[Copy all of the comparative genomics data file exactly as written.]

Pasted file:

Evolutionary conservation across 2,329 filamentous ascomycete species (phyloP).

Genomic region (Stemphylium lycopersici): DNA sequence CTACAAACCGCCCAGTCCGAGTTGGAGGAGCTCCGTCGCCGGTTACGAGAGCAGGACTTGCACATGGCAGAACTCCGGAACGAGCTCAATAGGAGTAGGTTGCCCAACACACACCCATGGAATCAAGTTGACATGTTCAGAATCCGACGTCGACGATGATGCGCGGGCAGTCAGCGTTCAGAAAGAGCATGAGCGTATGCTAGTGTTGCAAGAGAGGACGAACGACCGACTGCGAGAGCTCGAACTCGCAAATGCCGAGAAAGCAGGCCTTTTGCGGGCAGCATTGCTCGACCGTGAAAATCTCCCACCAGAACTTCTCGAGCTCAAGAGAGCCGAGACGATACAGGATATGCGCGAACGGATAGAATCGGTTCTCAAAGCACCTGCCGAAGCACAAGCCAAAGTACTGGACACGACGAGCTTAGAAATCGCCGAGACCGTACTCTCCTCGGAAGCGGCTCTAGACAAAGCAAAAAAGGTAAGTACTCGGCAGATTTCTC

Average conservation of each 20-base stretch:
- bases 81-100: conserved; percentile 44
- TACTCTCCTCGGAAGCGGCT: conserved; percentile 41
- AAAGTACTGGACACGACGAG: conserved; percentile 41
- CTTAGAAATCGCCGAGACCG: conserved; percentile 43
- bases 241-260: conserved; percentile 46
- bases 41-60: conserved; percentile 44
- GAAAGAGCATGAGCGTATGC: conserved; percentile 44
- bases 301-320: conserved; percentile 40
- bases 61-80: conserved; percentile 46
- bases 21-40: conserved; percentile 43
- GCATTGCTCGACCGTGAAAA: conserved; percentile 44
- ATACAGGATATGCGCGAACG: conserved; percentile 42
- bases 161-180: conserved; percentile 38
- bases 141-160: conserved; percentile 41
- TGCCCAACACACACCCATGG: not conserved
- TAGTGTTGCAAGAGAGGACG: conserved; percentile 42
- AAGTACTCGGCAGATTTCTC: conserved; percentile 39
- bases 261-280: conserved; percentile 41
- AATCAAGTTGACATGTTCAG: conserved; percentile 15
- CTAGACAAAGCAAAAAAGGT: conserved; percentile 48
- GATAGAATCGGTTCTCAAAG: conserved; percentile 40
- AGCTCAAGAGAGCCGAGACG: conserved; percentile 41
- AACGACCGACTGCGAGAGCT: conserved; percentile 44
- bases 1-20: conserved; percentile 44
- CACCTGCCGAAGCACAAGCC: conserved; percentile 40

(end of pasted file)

Evolutionary conservation across 2,329 filamentous ascomycete species (phyloP).

Genomic region (Stemphylium lycopersici): DNA sequence CTACAAACCGCCCAGTCCGAGTTGGAGGAGCTCCGTCGCCGGTTACGAGAGCAGGACTTGCACATGGCAGAACTCCGGAACGAGCTCAATAGGAGTAGGTTGCCCAACACACACCCATGGAATCAAGTTGACATGTTCAGAATCCGACGTCGACGATGATGCGCGGGCAGTCAGCGTTCAGAAAGAGCATGAGCGTATGCTAGTGTTGCAAGAGAGGACGAACGACCGACTGCGAGAGCTCGAACTCGCAAATGCCGAGAAAGCAGGCCTTTTGCGGGCAGCATTGCTCGACCGTGAAAATCTCCCACCAGAACTTCTCGAGCTCAAGAGAGCCGAGACGATACAGGATATGCGCGAACGGATAGAATCGGTTCTCAAAGCACCTGCCGAAGCACAAGCCAAAGTACTGGACACGACGAGCTTAGAAATCGCCGAGACCGTACTCTCCTCGGAAGCGGCTCTAGACAAAGCAAAAAAGGTAAGTACTCGGCAGATTTCTC

Average conservation of each 20-base stretch:
- bases 81-100: conserved; percentile 44
- TACTCTCCTCGGAAGCGGCT: conserved; percentile 41
- AAAGTACTGGACACGACGAG: conserved; percentile 41
- CTTAGAAATCGCCGAGACCG: conserved; percentile 43
- bases 241-260: conserved; percentile 46
- bases 41-60: conserved; percentile 44
- GAAAGAGCATGAGCGTATGC: conserved; percentile 44
- bases 301-320: conserved; percentile 40
- bases 61-80: conserved; percentile 46
- bases 21-40: conserved; percentile 43
- GCATTGCTCGACCGTGAAAA: conserved; percentile 44
- ATACAGGATATGCGCGAACG: conserved; percentile 42
- bases 161-180: conserved; percentile 38
- bases 141-160: conserved; percentile 41
- TGCCCAACACACACCCATGG: not conserved
- TAGTGTTGCAAGAGAGGACG: conserved; percentile 42
- AAGTACTCGGCAGATTTCTC: conserved; percentile 39
- bases 261-280: conserved; percentile 41
- AATCAAGTTGACATGTTCAG: conserved; percentile 15
- CTAGACAAAGCAAAAAAGGT: conserved; percentile 48
- GATAGAATCGGTTCTCAAAG: conserved; percentile 40
- AGCTCAAGAGAGCCGAGACG: conserved; percentile 41
- AACGACCGACTGCGAGAGCT: conserved; percentile 44
- bases 1-20: conserved; percentile 44
- CACCTGCCGAAGCACAAGCC: conserved; percentile 40